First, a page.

Brain Re-programming Therapy: New Hope for Disabled Stroke Survivors, According to the National Stroke Association
ENGLEWOOD, Colo., Oct. 19 /PRNewswire/ -- Millions of stroke or brain attack survivors face daunting physical rehabilitation challenges. Many plateau in their recovery within three months after their stroke. But new research published in the October 20, 2004 issue of the Journal of the American Medical Association (JAMA) shows more than a year after stroke, some patients are getting back additional use of their arms. The Bilateral Arm Training with Rhythmic Auditory Cueing (BATRAC) study demonstrates stroke therapy patients who work both arms simultaneously may gain greater use of the arm paralyzed by stroke. The therapy appears to re-program brain neuromuscular pathways by employing rhythmic reaching and retrieving actions in beat with a metronome. Previously, most types of therapy have focused on either the impacted or the healthy arm, but not on both arms. The study is continuing to accept patients. During therapy researchers use functional magnetic resonance imaging (fMRI) to identify areas of the brain involved in producing arm activity. In some cases, the research shows the brain increasing the connecting neuromuscular pathways in the stroke-impacted area of the brain. In other patients new pathways are created in areas unaffected by the stroke. The randomized controlled study includes 21 stroke survivors who experienced stroke a median of 50 months prior to the study. Motor function in the entire group was significantly improved. "In some patients, using fMRI, we are able to see new areas of the brain lighting up to compensate for the damaged portion of the brain. We assume that these new areas are related to the increased function we see after BATRAC training. Changes after standardized exercises focusing on the affected arm only are not so apparent in either the brain or arm function although some gain is still seen," said researcher Dr. Jill Whitall, Department of Physical Therapy & Rehabilitation Science, University of Maryland School of Medicine. Nearly four years ago Allen Wright had a stroke. The 54 year-old African American lost the use of his entire right side. While he had regained the ability to walk and talk, he still had limited use of his right arm. Since starting therapy at the Baltimore Veterans Affairs Medical Center, he can now move this arm and perform new tasks. Wright says, "I joined the study because I feel like there is help. I exercise my right leg everyday and it got better. Now I am exercising my right arm and I can touch the outside of my left arm. I am not going to let this stroke get me down." Additional studies are needed to determine the long-range impact of BATRAC. Based in Englewood, Colo. National Stroke Association devotes 100 percent of its efforts and resources to stroke. For more information call 1-800-STROKES or visit www.stroke.org. For interviews about this study contact Diane Mulligan-Fairfield at 720-273-0927.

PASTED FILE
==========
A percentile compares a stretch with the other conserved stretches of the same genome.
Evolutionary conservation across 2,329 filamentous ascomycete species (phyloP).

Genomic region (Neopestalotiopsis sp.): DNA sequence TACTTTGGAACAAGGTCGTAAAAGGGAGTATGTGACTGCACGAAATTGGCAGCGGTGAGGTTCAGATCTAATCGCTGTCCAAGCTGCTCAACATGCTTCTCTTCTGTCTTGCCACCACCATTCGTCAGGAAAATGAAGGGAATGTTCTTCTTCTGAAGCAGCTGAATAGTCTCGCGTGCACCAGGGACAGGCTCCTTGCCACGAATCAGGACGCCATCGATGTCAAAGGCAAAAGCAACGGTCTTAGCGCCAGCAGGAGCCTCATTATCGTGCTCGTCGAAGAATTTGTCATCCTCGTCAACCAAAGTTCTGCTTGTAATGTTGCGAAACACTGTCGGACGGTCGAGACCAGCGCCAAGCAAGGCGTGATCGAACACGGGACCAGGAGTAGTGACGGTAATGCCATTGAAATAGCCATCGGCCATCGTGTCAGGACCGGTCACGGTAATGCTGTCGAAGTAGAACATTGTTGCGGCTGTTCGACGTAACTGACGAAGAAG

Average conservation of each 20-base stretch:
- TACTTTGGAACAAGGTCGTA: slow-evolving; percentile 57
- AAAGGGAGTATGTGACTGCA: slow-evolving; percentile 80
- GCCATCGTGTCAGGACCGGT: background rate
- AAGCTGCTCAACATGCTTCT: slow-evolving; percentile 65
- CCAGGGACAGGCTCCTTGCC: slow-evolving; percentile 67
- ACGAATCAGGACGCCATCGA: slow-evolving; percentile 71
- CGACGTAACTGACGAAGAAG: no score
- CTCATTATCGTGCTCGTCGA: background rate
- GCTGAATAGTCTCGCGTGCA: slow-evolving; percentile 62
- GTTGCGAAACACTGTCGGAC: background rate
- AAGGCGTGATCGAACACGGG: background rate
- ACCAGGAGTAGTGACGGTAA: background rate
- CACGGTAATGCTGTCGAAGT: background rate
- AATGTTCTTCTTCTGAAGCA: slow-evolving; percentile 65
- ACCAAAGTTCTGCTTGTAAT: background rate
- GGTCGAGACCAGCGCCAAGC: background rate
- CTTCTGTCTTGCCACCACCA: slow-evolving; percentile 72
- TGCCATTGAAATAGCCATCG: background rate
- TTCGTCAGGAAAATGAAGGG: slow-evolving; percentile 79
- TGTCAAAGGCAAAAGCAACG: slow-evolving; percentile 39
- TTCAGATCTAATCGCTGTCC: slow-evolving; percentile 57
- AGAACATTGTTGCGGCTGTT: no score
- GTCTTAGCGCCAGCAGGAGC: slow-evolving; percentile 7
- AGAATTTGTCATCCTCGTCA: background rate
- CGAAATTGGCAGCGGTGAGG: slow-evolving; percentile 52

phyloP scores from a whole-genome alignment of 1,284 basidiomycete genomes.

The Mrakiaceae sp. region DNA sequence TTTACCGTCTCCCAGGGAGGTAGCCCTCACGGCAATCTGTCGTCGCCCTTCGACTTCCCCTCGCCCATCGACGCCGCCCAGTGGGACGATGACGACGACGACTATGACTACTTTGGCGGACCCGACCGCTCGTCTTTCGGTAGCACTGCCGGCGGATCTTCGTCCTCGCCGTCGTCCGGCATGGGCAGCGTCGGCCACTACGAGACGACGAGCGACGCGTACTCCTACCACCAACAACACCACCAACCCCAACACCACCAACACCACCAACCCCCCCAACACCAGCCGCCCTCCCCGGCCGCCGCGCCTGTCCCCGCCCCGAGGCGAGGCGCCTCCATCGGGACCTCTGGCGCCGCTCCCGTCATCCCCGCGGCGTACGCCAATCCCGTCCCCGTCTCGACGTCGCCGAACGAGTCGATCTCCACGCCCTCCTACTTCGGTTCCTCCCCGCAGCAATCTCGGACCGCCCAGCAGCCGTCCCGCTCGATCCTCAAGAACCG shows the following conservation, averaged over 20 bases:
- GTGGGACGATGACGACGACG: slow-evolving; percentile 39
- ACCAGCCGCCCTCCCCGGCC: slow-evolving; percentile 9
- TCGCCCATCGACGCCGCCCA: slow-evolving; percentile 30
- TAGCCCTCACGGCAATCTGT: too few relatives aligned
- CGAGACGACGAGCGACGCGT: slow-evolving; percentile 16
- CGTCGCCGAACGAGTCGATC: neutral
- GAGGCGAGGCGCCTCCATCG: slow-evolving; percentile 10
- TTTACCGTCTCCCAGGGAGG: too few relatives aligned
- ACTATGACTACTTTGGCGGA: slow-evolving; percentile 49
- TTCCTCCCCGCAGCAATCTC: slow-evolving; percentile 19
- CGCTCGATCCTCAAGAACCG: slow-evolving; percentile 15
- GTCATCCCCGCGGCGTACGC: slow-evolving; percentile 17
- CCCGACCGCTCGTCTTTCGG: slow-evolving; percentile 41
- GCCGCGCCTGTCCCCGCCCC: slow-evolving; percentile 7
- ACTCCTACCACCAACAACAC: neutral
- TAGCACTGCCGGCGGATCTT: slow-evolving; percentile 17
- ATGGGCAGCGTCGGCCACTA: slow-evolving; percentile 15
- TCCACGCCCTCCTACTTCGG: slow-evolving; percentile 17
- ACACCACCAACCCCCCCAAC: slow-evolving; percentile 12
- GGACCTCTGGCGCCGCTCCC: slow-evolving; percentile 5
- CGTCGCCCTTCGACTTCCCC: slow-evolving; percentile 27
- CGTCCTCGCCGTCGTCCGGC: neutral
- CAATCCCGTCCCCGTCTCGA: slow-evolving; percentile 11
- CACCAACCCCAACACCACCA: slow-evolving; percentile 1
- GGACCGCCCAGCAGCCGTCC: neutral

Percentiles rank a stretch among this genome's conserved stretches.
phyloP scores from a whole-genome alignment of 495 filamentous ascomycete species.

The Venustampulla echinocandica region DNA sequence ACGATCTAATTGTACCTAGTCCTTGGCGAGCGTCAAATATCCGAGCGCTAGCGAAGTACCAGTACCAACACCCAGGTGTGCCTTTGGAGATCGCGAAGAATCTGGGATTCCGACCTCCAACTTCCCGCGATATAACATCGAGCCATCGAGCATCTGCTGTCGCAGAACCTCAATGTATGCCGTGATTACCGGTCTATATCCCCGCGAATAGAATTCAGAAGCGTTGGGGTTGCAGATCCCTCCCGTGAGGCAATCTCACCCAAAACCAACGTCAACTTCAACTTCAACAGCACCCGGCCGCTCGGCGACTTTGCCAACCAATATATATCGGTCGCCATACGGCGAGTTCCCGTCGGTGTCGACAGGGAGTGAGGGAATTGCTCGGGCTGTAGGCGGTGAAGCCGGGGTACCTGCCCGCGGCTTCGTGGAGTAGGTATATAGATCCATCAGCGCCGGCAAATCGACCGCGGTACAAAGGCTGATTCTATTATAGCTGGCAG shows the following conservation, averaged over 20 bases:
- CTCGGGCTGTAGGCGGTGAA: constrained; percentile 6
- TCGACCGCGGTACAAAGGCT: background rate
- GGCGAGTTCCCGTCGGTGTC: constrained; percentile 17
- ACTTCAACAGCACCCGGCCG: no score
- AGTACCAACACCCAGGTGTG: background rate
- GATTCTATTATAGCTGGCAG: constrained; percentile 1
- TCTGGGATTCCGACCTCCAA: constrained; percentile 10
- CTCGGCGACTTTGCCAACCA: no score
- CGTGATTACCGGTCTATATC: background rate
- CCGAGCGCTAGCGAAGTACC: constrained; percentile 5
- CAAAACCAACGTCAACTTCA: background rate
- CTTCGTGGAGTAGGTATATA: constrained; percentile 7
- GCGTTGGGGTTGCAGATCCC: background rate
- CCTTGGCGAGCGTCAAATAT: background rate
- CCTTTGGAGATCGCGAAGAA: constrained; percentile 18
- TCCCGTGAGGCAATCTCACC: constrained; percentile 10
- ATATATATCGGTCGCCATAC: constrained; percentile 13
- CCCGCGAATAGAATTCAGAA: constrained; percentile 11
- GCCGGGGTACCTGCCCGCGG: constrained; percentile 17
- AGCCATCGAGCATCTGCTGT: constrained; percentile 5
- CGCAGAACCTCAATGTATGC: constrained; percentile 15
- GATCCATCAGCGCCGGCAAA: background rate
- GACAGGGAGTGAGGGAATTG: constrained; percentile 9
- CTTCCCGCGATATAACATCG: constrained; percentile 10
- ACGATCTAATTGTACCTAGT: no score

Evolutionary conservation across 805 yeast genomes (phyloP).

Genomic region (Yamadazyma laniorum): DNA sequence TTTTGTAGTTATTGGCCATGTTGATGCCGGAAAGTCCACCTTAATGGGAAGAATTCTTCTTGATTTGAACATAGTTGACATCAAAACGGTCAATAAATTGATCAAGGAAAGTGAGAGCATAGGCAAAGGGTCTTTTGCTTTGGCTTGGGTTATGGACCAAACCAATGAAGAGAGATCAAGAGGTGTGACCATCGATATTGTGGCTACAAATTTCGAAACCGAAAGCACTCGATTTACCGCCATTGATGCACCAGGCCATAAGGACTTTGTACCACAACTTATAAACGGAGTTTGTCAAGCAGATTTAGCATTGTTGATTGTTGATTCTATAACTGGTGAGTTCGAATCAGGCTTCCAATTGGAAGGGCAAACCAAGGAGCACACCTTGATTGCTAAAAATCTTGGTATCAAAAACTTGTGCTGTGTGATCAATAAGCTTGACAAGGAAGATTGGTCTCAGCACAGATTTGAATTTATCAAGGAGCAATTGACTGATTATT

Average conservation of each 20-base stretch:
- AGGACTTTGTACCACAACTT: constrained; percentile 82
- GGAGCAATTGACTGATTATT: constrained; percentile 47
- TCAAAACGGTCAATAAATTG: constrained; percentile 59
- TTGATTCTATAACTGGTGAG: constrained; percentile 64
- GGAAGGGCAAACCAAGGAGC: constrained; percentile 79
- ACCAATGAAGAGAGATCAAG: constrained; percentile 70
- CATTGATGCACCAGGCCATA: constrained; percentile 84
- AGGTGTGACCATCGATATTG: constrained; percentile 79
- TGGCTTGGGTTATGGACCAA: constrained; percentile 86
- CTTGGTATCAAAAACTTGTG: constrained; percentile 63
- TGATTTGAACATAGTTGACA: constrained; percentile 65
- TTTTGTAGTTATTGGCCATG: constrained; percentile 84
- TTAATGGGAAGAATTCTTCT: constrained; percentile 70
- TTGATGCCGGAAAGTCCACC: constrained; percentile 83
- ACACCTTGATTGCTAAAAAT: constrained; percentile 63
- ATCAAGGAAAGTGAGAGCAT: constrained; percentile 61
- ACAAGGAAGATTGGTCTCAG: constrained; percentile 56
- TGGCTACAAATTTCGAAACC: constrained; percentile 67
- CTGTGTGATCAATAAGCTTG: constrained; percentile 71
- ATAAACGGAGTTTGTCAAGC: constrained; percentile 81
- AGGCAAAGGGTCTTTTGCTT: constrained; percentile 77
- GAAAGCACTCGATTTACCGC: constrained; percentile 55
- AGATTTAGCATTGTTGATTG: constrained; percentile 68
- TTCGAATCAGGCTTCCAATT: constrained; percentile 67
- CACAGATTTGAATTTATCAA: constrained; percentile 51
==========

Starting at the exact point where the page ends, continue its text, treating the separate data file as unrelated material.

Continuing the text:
SOURCE National Stroke Association
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